- The Washington Times - Monday, November 10, 2003

PORT-AU-PRINCE, Haiti — The skeletal, rusted carcasses of long-dead automobiles litter the pot-holed roads leading down into the shadows of Habitation LeClerc, a dense, old-growth forest surrounded by slums here in the Haitian capital.

Burning piles of garbage spew acrid smoke into shafts of sunlight filtering through the treetops. An ancient stone wall surrounding the 50-acre forest has collapsed into heaps of rubble.

The steaming forest, alive with dangling vines, looks like a haunted battlefield, which, in a sense, it is.

“The forest is under siege, but there’s definitely something mystical about it because, under these conditions, it shouldn’t even be here,” said Cameron Brohman, a Canadian trying to save what may be Haiti’s most vital natural resource in a country almost completely stripped of vegetation.

Home to countless rare plants, medicinal bark and a wealth of food, Habitation LeClerc is the nerve center for the local voodoo religion. Many Haitians believe it is protected by the maitre du grand bois — the master of the great woods, a spirit.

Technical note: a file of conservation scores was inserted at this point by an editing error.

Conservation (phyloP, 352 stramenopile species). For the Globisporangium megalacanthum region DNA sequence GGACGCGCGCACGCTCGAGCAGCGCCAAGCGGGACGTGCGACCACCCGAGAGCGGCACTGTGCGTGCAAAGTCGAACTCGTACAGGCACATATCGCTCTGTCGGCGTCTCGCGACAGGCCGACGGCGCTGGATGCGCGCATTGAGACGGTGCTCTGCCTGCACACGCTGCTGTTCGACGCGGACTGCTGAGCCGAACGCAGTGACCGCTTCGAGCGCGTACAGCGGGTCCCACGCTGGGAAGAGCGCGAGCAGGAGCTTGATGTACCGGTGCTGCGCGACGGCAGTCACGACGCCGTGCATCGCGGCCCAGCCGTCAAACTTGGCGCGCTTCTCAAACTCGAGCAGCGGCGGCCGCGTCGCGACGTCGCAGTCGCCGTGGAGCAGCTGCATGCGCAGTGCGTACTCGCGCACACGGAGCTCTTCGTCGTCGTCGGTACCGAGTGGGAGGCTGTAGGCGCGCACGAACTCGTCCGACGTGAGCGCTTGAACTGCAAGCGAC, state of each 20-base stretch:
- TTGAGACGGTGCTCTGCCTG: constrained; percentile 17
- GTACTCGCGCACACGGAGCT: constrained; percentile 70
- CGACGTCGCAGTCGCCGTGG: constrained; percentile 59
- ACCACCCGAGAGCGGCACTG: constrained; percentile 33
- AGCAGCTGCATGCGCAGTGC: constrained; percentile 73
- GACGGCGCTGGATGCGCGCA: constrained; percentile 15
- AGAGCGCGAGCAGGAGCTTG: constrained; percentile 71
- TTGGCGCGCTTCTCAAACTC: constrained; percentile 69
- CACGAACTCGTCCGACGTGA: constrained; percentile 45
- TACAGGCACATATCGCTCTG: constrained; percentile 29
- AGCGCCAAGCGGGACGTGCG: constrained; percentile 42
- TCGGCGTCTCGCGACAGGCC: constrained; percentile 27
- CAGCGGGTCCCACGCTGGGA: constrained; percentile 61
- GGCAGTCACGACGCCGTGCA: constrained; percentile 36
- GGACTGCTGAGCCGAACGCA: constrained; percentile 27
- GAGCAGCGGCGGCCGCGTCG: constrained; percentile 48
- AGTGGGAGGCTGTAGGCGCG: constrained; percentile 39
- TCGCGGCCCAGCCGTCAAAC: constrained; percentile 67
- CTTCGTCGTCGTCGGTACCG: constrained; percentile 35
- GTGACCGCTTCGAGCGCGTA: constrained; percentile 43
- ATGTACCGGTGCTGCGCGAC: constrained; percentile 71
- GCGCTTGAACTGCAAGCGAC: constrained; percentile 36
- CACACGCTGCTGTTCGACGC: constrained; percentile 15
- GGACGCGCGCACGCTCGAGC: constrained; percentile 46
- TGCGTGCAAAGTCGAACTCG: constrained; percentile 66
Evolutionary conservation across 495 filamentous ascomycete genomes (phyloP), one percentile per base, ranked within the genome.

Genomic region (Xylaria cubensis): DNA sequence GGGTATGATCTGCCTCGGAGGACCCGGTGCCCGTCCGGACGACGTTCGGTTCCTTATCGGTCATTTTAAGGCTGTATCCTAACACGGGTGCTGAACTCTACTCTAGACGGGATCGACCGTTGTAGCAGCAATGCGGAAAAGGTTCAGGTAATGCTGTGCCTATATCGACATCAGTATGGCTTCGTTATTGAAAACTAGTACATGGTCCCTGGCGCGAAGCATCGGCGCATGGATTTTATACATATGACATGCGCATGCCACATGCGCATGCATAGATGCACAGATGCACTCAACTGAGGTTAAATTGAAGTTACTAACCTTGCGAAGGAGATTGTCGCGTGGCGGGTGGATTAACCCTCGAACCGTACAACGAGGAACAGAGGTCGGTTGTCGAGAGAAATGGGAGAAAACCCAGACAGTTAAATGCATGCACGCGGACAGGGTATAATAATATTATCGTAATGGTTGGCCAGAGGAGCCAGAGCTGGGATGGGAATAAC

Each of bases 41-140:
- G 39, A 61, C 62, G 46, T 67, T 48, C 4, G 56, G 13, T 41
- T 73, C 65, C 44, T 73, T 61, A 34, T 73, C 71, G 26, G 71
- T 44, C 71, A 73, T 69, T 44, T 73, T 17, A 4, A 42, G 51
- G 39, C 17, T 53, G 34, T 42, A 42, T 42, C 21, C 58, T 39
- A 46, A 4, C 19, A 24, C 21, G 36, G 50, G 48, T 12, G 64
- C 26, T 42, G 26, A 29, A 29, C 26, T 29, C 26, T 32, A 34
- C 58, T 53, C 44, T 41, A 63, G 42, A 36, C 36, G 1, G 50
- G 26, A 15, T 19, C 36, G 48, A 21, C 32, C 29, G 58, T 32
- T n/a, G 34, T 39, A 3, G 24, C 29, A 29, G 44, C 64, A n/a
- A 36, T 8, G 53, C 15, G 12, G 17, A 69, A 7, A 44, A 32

Makeshift voodoo shrines with candles, carvings and the blood or bones of sacrificed animals are scattered throughout the undergrowth.

The forest also covers one of the capital’s only sources of drinking water in a nation where clean water is as scarce as tall trees. The ancient roots of seven giant mapou trees draw precious spring water to the surface from deep underground.

But the delicate habitat and the water supply are under serious threat of being destroyed by drug gangs, official neglect and the burden of a population so desperate and impoverished that the capital’s main cemetery is littered with open graves despoiled by looters.

Mr. Brohman, 53, has been battling for 14 years to transform the forest into a botanical garden, but Haiti, the poorest country in the Western Hemisphere, is trapped in a social, environmental and political crisis that reverberates through the forest.